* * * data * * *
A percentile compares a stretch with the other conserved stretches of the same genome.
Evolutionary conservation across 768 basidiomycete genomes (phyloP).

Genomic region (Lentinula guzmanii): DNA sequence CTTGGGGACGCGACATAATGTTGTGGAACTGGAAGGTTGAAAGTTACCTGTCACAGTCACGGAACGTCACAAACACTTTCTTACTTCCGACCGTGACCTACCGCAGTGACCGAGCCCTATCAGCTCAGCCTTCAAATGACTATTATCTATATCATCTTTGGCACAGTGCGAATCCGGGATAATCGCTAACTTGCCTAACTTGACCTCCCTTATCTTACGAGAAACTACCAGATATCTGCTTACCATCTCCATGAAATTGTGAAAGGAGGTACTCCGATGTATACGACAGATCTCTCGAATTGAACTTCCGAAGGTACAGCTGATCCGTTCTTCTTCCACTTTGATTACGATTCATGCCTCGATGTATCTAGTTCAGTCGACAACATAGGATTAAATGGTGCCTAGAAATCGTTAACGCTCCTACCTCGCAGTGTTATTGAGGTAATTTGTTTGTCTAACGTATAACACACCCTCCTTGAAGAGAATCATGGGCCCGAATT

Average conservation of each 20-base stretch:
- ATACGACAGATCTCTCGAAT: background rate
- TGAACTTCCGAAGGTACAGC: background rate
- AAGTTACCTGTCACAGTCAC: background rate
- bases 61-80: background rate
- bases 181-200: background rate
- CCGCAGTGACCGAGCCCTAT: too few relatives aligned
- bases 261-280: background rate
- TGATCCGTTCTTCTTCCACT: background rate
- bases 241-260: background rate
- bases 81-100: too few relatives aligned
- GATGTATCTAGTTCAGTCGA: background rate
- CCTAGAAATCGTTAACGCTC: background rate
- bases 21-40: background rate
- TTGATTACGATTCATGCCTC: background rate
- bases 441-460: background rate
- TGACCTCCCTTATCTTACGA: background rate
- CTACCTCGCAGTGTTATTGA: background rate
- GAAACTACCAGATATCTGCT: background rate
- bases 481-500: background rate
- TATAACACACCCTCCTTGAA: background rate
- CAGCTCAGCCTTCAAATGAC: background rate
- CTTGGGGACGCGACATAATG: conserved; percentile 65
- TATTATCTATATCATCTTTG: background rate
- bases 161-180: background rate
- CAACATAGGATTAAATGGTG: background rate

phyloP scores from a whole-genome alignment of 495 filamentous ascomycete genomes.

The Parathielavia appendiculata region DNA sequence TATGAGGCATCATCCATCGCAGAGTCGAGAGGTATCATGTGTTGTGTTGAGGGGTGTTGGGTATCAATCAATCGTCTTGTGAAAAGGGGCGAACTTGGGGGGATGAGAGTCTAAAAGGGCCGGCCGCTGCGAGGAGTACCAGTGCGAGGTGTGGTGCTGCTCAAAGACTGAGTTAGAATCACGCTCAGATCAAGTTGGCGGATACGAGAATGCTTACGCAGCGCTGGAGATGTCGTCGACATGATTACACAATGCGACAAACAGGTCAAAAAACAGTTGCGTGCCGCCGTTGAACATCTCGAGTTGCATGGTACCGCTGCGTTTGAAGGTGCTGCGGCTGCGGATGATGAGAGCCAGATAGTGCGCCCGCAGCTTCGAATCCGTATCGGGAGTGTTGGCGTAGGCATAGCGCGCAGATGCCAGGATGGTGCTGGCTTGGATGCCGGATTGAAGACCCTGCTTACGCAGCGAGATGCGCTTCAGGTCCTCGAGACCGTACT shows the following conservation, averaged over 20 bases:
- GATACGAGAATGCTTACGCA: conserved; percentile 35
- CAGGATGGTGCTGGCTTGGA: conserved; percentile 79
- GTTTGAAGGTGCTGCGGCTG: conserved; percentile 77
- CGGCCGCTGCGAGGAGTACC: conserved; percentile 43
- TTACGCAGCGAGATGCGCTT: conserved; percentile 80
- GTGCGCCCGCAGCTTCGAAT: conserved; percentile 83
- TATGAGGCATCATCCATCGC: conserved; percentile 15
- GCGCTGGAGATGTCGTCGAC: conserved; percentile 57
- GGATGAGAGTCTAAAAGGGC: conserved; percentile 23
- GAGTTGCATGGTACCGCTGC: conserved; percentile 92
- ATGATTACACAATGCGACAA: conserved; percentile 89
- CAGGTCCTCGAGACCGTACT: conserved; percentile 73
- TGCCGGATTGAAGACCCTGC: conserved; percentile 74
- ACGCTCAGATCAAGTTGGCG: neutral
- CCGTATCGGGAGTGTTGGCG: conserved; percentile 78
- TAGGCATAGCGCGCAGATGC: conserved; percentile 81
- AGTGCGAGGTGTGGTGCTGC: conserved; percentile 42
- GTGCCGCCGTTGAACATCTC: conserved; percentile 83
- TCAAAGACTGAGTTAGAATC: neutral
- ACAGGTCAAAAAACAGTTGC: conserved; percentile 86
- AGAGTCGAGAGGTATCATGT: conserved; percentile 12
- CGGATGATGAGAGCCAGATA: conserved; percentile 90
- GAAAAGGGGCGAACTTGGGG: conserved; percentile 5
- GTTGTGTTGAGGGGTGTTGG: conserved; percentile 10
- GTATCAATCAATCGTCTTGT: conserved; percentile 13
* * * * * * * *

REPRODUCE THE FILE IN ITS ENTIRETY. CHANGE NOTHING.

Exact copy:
A percentile compares a stretch with the other conserved stretches of the same genome.
Evolutionary conservation across 768 basidiomycete genomes (phyloP).

Genomic region (Lentinula guzmanii): DNA sequence CTTGGGGACGCGACATAATGTTGTGGAACTGGAAGGTTGAAAGTTACCTGTCACAGTCACGGAACGTCACAAACACTTTCTTACTTCCGACCGTGACCTACCGCAGTGACCGAGCCCTATCAGCTCAGCCTTCAAATGACTATTATCTATATCATCTTTGGCACAGTGCGAATCCGGGATAATCGCTAACTTGCCTAACTTGACCTCCCTTATCTTACGAGAAACTACCAGATATCTGCTTACCATCTCCATGAAATTGTGAAAGGAGGTACTCCGATGTATACGACAGATCTCTCGAATTGAACTTCCGAAGGTACAGCTGATCCGTTCTTCTTCCACTTTGATTACGATTCATGCCTCGATGTATCTAGTTCAGTCGACAACATAGGATTAAATGGTGCCTAGAAATCGTTAACGCTCCTACCTCGCAGTGTTATTGAGGTAATTTGTTTGTCTAACGTATAACACACCCTCCTTGAAGAGAATCATGGGCCCGAATT

Average conservation of each 20-base stretch:
- ATACGACAGATCTCTCGAAT: background rate
- TGAACTTCCGAAGGTACAGC: background rate
- AAGTTACCTGTCACAGTCAC: background rate
- bases 61-80: background rate
- bases 181-200: background rate
- CCGCAGTGACCGAGCCCTAT: too few relatives aligned
- bases 261-280: background rate
- TGATCCGTTCTTCTTCCACT: background rate
- bases 241-260: background rate
- bases 81-100: too few relatives aligned
- GATGTATCTAGTTCAGTCGA: background rate
- CCTAGAAATCGTTAACGCTC: background rate
- bases 21-40: background rate
- TTGATTACGATTCATGCCTC: background rate
- bases 441-460: background rate
- TGACCTCCCTTATCTTACGA: background rate
- CTACCTCGCAGTGTTATTGA: background rate
- GAAACTACCAGATATCTGCT: background rate
- bases 481-500: background rate
- TATAACACACCCTCCTTGAA: background rate
- CAGCTCAGCCTTCAAATGAC: background rate
- CTTGGGGACGCGACATAATG: conserved; percentile 65
- TATTATCTATATCATCTTTG: background rate
- bases 161-180: background rate
- CAACATAGGATTAAATGGTG: background rate

phyloP scores from a whole-genome alignment of 495 filamentous ascomycete genomes.

The Parathielavia appendiculata region DNA sequence TATGAGGCATCATCCATCGCAGAGTCGAGAGGTATCATGTGTTGTGTTGAGGGGTGTTGGGTATCAATCAATCGTCTTGTGAAAAGGGGCGAACTTGGGGGGATGAGAGTCTAAAAGGGCCGGCCGCTGCGAGGAGTACCAGTGCGAGGTGTGGTGCTGCTCAAAGACTGAGTTAGAATCACGCTCAGATCAAGTTGGCGGATACGAGAATGCTTACGCAGCGCTGGAGATGTCGTCGACATGATTACACAATGCGACAAACAGGTCAAAAAACAGTTGCGTGCCGCCGTTGAACATCTCGAGTTGCATGGTACCGCTGCGTTTGAAGGTGCTGCGGCTGCGGATGATGAGAGCCAGATAGTGCGCCCGCAGCTTCGAATCCGTATCGGGAGTGTTGGCGTAGGCATAGCGCGCAGATGCCAGGATGGTGCTGGCTTGGATGCCGGATTGAAGACCCTGCTTACGCAGCGAGATGCGCTTCAGGTCCTCGAGACCGTACT shows the following conservation, averaged over 20 bases:
- GATACGAGAATGCTTACGCA: conserved; percentile 35
- CAGGATGGTGCTGGCTTGGA: conserved; percentile 79
- GTTTGAAGGTGCTGCGGCTG: conserved; percentile 77
- CGGCCGCTGCGAGGAGTACC: conserved; percentile 43
- TTACGCAGCGAGATGCGCTT: conserved; percentile 80
- GTGCGCCCGCAGCTTCGAAT: conserved; percentile 83
- TATGAGGCATCATCCATCGC: conserved; percentile 15
- GCGCTGGAGATGTCGTCGAC: conserved; percentile 57
- GGATGAGAGTCTAAAAGGGC: conserved; percentile 23
- GAGTTGCATGGTACCGCTGC: conserved; percentile 92
- ATGATTACACAATGCGACAA: conserved; percentile 89
- CAGGTCCTCGAGACCGTACT: conserved; percentile 73
- TGCCGGATTGAAGACCCTGC: conserved; percentile 74
- ACGCTCAGATCAAGTTGGCG: neutral
- CCGTATCGGGAGTGTTGGCG: conserved; percentile 78
- TAGGCATAGCGCGCAGATGC: conserved; percentile 81
- AGTGCGAGGTGTGGTGCTGC: conserved; percentile 42
- GTGCCGCCGTTGAACATCTC: conserved; percentile 83
- TCAAAGACTGAGTTAGAATC: neutral
- ACAGGTCAAAAAACAGTTGC: conserved; percentile 86
- AGAGTCGAGAGGTATCATGT: conserved; percentile 12
- CGGATGATGAGAGCCAGATA: conserved; percentile 90
- GAAAAGGGGCGAACTTGGGG: conserved; percentile 5
- GTTGTGTTGAGGGGTGTTGG: conserved; percentile 10
- GTATCAATCAATCGTCTTGT: conserved; percentile 13